But, ultimately, I wasn’t worrying nearly as much as my fellow nervous classmates about deciding when to head for the hospital, because odds are our drive up will be timed to the convenience of our physicians, not my body, as they intend to induce if I get to 39 weeks. And induction means doing it all at the hospital. Being high-risk also means constant monitoring that made our tour of the whirlpool tubs and discussions of laboring in water all the more frustrating to listen to since those won’t be options for me. At times, I found myself sitting back and mentally saying to my fellow students, “Oh, honey, don’t worry about how big that bathtub is… you’re gonna be begging for an epidural the second you roll in. Accept it and move on.”
I had thoroughly othered myself. An older transplant to the region that would never have the “typical” birth story (whatever that is!). That’s not going away anytime soon, so acceptance sooner rather than later is probably a good bet.
Oddly enough, I only started easing into comfort with the classes on the second day when our instructors had learned enough to start calling me out as the special snowflake that I am. On day one I was pretty miserable. The class began as our instructors noted that, while their own pregnancies had been a while ago, they were still L&D nurses and instructors and were abreast of how the field had changed in the intervening years. And, even more importantly screamed one, “My kids have given my grand kids! Squeal!” To which the other one replied, “Yes, my children have been delinquent and haven’t given me any yet, but they will soon or they’ll be hearing about it!” The room laughed lightly, the instructors playfully jabbed one another, I turned a violent shade of fuchsia, formed my fist into a ball, and almost walked out barely thirty seconds into the class. I was fuming for most of the rest of the 2.5 hour session.
Saturday morning was similar in tone, and then came lunch. The instructors sat at our table and did something that oddly made me feel instantly better. We had the names of our OB/GYNs on our name tags (to help us find our “labor buddies” with similar practices?!? Yea, no one else was with my MFM…) so the one instructor asked, “So, why are you with Dr. S? He only takes really difficult cases, no?” That might have made some of you squirm, but to me it was just the opening I needed to start the conversation about how I found her comments the day before a bit unsettling. I listed off my resume – IVF, 3 miscarriages, antiphospholipid syndrome – and she went from playful (bumbling) kindergarten teacher holding the hands of a bevy of nervous fergiles to the educated L&D nurse instructor that she was at her day job. From that point on – during the tour, through our discussion of pain management options, to the section on induction and labor augmentation – she looked me in the eyes, gave me additional tips and advice, and waited until I’d asked all my questions. It’s amazing how you can go from hating something to loving something in the blink of an eye. I even began to cut my classmates some slack, not the least of which because one particularly squirmy gasper overheard my conversation with the instructor at lunch and identified herself to the two of us as the survivor of 7 IVF cycles, the last of which landed her in our midst.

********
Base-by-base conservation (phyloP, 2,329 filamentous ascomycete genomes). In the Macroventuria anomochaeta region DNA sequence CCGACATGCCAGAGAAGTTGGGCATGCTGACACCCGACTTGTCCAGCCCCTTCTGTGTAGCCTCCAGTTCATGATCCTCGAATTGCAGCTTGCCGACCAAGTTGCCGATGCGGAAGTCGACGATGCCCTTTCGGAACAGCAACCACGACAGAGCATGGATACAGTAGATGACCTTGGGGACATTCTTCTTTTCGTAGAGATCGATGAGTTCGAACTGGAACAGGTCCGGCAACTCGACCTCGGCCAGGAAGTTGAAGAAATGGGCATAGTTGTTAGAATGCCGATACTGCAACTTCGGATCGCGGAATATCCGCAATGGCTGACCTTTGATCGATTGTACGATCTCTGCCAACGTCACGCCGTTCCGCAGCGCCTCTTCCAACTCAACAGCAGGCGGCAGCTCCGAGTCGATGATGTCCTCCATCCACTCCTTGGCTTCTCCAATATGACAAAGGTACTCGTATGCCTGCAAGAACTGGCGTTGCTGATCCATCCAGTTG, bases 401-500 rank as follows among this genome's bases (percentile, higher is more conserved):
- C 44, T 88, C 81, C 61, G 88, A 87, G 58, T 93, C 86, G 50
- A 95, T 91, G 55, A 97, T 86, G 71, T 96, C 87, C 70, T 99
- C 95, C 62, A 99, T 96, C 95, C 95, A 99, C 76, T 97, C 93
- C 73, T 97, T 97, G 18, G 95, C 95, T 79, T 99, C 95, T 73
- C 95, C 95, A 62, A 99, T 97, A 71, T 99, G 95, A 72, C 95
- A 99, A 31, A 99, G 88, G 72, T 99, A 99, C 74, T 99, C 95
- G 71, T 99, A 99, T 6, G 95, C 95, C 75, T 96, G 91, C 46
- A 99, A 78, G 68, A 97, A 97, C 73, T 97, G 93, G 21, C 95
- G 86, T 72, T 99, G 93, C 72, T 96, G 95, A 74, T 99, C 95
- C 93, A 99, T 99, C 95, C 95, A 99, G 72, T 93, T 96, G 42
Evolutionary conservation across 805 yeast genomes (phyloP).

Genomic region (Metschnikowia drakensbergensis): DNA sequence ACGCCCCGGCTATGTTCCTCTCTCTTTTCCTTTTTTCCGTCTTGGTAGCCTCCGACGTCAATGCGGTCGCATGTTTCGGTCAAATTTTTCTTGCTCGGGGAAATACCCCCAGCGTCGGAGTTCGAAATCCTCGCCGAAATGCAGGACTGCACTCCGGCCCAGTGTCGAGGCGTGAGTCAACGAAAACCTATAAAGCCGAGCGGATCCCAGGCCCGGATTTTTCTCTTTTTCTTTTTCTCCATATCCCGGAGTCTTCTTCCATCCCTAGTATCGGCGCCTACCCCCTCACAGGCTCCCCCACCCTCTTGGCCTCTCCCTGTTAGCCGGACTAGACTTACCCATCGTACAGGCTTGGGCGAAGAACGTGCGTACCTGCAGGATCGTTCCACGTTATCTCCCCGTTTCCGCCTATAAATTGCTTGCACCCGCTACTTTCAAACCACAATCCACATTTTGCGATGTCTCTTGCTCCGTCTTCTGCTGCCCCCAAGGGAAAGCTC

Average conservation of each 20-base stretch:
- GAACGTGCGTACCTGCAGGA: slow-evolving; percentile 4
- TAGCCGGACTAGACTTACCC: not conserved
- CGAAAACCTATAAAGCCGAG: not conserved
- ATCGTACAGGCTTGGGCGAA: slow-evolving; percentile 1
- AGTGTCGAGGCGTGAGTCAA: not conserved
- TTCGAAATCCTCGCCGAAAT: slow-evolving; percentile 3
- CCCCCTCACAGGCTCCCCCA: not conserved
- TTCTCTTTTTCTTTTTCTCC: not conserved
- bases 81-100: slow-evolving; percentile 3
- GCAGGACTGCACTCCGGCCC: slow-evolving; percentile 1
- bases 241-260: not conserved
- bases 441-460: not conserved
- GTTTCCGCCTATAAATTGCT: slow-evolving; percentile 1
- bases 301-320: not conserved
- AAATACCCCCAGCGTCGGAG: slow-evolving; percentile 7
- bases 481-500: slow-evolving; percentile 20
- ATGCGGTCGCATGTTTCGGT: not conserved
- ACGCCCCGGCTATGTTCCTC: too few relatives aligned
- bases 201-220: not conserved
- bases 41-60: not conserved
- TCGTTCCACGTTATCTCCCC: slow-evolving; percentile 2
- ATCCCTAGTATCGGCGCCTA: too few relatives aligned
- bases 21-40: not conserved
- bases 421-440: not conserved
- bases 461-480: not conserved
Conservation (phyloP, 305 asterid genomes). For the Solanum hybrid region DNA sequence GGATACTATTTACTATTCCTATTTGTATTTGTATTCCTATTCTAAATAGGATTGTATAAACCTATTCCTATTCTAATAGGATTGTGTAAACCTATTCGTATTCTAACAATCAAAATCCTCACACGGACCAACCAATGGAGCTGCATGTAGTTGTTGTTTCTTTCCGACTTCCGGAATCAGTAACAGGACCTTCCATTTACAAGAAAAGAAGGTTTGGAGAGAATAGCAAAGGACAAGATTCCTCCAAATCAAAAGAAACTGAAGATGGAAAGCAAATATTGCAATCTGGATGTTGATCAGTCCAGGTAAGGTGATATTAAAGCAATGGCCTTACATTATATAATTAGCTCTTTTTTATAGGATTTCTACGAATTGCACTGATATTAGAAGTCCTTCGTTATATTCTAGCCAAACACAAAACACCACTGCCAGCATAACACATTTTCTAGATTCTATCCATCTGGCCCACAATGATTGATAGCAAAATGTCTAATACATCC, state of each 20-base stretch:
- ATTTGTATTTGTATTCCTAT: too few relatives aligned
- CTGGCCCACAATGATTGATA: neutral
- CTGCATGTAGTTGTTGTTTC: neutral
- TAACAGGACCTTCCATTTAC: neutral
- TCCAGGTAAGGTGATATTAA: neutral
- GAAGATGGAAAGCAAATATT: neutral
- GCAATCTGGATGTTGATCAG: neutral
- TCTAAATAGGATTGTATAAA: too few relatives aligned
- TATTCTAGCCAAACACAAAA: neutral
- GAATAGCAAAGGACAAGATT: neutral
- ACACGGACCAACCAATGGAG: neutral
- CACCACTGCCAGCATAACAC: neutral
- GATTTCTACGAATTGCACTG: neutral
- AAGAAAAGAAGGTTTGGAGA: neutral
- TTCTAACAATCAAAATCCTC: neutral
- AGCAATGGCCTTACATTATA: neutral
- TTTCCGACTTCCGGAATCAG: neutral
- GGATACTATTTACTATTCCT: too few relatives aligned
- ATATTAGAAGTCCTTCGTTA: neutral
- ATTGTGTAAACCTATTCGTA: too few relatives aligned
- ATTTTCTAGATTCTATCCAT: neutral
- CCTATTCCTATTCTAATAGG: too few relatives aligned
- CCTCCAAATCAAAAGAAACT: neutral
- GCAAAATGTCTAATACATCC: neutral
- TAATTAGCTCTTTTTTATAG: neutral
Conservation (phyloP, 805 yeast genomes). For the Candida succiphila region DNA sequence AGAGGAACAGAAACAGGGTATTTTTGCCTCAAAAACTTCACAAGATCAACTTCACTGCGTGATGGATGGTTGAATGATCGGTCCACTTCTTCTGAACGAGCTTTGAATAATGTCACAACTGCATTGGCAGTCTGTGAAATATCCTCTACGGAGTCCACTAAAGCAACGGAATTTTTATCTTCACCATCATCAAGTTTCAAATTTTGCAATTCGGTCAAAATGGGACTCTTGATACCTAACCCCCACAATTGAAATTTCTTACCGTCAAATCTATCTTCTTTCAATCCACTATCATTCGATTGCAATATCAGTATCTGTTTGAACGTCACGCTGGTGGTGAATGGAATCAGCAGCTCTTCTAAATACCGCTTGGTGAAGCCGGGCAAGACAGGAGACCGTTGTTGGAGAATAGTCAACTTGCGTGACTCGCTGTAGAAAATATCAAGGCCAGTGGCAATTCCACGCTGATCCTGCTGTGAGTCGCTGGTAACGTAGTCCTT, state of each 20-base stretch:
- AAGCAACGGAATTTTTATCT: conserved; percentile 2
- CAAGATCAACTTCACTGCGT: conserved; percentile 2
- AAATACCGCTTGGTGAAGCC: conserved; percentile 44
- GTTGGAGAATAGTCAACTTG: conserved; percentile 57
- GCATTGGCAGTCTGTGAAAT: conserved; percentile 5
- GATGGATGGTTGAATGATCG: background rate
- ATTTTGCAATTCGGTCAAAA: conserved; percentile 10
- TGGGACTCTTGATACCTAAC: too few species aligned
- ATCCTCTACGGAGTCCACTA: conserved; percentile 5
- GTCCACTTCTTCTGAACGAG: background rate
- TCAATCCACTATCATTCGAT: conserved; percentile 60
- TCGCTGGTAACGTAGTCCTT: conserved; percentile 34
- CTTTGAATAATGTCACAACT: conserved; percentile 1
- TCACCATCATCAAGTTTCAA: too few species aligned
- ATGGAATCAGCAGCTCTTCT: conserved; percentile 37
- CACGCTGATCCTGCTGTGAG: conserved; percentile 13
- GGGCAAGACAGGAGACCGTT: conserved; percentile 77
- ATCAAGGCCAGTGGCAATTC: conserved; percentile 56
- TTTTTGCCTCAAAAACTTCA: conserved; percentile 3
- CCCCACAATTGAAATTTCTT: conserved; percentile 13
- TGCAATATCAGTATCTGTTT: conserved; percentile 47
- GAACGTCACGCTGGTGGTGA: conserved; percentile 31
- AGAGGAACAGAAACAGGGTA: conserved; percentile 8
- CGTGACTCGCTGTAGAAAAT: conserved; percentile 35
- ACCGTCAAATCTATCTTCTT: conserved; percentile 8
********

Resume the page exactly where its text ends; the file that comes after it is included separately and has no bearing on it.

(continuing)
I’ve always known that there are many different and equally appropriate ways for women and men to endure struggle. Mine has always been to latch on and find strength in difference. To be brash in the defense of my journey and emotions. I rarely sugarcoat the death of my mother, and – over time – I’ve come to be downright obnoxious about our IF. It’s what works for me. Others, though, are going to find strength in, well, not necessarily “forgetting,” but in moving on. Child birth videos don’t make me squirm because, well, I’ve watched videos and seen pictures of my laparoscopies and those are a wee bit more frightening to my mind. And, I was always a masochist throughout my IF. I watched the videos, I read the child birth books, I was the most birth-educated non-mother around. Whereas others can compartmentalize, I always wanted to know it all and know it NOW. No one way is better or worse, but I sure wish I had taken the time to reflect on how my methods of coping would impact my move from IF to (lasting) PG after IF to (again, please God) parenting after IF. Then again, I don’t know that I could have worked through this all any earlier than this moment. That I could have anticipated how defining myself through difference would change when the differences became different. And, that’s why I’m oddly happy we did take these child birth classes. No, I didn’t need to learn about the stages of labor, or form bonds with my fellow nervous mamas to be, but I clearly DID need to work through some of this baggage. And I think I’m closer now than I have been at any other stage of this pregnancy…